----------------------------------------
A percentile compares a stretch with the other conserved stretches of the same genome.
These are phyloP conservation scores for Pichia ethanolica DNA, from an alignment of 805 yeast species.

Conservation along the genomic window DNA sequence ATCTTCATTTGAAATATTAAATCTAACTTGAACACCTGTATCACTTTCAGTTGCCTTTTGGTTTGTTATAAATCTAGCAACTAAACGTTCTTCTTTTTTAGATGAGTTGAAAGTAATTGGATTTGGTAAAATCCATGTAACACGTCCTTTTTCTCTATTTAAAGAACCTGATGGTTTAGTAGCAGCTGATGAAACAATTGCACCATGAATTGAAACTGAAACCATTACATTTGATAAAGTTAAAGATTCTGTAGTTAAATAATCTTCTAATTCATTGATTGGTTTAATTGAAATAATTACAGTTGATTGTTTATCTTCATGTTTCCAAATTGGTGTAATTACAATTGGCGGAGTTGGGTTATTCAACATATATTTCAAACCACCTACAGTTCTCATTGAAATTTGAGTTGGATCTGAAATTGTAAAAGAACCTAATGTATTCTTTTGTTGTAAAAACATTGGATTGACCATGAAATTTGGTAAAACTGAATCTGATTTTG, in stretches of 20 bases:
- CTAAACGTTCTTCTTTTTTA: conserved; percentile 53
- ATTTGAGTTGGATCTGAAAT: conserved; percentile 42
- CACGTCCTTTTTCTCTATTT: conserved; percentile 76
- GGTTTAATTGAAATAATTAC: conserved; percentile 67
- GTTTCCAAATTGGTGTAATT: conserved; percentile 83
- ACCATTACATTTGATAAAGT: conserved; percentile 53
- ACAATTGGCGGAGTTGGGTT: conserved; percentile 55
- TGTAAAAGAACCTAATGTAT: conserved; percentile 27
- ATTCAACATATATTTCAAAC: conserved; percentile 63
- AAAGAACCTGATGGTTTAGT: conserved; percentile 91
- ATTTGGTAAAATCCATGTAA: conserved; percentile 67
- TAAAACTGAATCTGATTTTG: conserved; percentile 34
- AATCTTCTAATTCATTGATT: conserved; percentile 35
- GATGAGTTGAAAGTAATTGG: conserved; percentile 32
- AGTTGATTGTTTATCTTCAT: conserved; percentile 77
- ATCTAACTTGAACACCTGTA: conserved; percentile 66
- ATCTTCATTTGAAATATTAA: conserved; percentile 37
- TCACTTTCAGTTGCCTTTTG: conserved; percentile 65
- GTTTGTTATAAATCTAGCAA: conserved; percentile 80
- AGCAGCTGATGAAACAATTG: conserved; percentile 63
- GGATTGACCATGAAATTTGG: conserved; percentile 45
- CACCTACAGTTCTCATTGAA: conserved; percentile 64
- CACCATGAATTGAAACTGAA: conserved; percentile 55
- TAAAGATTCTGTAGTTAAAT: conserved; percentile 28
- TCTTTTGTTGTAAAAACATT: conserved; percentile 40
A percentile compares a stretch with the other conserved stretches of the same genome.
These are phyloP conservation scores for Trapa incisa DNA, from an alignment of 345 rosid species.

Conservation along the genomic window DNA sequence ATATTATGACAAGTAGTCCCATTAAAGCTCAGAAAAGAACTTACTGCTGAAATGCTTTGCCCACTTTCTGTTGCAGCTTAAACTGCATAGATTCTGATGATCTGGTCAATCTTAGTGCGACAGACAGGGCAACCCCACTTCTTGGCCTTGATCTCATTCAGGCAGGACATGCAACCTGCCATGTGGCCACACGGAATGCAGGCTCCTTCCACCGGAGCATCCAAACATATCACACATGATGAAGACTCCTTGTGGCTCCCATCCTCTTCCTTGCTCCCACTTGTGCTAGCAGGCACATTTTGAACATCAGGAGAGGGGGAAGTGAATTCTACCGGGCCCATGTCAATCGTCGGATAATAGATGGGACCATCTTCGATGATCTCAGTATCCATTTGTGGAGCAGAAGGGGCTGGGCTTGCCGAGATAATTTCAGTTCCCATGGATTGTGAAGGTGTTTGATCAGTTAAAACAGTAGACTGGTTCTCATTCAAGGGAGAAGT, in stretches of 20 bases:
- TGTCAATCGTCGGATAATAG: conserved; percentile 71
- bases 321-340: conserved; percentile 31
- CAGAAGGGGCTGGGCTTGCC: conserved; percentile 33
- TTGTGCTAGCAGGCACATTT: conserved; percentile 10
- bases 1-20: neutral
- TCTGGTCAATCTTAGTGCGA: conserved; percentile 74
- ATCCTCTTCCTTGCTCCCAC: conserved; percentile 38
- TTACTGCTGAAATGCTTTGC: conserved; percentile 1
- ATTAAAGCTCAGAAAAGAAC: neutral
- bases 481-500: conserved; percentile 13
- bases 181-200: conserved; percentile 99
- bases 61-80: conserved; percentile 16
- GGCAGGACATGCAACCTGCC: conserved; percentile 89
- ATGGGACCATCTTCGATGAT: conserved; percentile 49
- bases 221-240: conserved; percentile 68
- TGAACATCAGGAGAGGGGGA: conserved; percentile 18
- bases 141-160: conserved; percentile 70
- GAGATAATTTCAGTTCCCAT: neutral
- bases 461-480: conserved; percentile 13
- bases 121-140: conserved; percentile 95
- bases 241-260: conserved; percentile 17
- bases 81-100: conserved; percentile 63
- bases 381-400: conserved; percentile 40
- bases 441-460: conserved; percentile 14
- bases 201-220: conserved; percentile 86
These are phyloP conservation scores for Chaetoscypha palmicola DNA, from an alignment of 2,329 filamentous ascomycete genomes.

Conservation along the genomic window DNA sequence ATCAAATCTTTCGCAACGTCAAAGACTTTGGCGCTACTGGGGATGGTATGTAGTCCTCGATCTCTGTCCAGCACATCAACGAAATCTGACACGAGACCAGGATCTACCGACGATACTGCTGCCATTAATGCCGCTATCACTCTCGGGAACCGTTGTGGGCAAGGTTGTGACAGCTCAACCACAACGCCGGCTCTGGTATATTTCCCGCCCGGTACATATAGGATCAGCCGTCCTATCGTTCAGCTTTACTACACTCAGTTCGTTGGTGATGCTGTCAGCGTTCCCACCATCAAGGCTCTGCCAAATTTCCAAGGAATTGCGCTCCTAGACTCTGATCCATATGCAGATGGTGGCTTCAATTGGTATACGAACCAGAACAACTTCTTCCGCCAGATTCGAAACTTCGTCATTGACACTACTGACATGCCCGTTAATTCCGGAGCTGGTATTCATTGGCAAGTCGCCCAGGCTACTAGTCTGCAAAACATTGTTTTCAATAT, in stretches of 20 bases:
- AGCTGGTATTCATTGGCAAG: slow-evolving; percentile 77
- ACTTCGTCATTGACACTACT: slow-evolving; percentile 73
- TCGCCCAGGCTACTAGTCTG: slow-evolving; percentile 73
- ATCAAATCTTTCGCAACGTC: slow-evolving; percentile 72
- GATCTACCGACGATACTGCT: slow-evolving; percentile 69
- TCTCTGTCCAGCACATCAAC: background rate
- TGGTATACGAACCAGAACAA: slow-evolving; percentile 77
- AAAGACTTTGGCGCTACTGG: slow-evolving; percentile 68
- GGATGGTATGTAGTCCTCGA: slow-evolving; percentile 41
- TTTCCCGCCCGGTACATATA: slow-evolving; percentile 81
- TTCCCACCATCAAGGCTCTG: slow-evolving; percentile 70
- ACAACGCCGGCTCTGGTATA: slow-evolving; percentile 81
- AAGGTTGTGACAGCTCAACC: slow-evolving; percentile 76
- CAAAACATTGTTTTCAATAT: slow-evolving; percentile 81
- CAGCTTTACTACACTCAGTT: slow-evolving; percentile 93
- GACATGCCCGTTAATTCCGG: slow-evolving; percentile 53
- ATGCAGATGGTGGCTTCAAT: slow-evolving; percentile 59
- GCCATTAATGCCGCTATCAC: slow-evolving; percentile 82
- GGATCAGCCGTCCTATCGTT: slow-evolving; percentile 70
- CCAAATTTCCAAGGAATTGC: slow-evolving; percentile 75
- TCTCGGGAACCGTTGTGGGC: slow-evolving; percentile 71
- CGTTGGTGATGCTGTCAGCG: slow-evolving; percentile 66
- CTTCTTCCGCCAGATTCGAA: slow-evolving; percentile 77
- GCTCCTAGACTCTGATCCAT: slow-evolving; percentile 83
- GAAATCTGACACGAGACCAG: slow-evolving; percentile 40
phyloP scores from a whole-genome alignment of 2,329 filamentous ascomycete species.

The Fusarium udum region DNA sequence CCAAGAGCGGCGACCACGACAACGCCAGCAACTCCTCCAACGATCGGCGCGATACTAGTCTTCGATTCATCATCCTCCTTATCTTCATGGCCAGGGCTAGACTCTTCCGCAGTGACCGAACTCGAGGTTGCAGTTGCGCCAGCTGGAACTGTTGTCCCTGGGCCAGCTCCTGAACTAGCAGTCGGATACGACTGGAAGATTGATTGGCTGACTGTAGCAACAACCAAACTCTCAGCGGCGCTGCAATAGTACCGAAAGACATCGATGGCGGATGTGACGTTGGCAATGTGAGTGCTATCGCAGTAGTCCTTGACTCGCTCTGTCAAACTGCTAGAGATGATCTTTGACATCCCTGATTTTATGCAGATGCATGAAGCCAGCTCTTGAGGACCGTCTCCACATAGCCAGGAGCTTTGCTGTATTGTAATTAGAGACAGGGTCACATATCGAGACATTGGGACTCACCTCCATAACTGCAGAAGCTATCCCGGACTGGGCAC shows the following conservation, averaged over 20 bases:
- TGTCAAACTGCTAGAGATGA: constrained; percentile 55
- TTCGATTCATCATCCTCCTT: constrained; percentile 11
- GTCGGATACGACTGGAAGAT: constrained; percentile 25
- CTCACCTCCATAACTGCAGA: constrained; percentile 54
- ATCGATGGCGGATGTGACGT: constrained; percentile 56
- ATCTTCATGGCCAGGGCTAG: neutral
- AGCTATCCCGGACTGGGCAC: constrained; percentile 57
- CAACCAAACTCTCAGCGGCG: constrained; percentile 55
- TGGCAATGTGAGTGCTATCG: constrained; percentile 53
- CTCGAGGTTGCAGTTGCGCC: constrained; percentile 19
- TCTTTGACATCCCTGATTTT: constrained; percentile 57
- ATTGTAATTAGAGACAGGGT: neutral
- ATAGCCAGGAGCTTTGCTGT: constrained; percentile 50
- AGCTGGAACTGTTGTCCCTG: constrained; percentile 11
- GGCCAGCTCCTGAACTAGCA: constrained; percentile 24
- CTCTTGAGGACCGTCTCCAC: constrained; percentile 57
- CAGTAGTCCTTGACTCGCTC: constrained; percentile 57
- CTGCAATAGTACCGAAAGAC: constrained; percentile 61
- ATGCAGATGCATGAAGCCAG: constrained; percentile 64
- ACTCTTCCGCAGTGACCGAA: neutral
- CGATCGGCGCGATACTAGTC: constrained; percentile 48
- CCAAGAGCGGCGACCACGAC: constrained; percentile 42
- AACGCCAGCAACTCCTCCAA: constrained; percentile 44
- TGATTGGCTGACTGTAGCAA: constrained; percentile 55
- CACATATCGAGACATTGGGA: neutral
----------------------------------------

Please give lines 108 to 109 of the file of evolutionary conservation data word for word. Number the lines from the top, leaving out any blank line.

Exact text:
- AACGCCAGCAACTCCTCCAA: constrained; percentile 44
- TGATTGGCTGACTGTAGCAA: constrained; percentile 55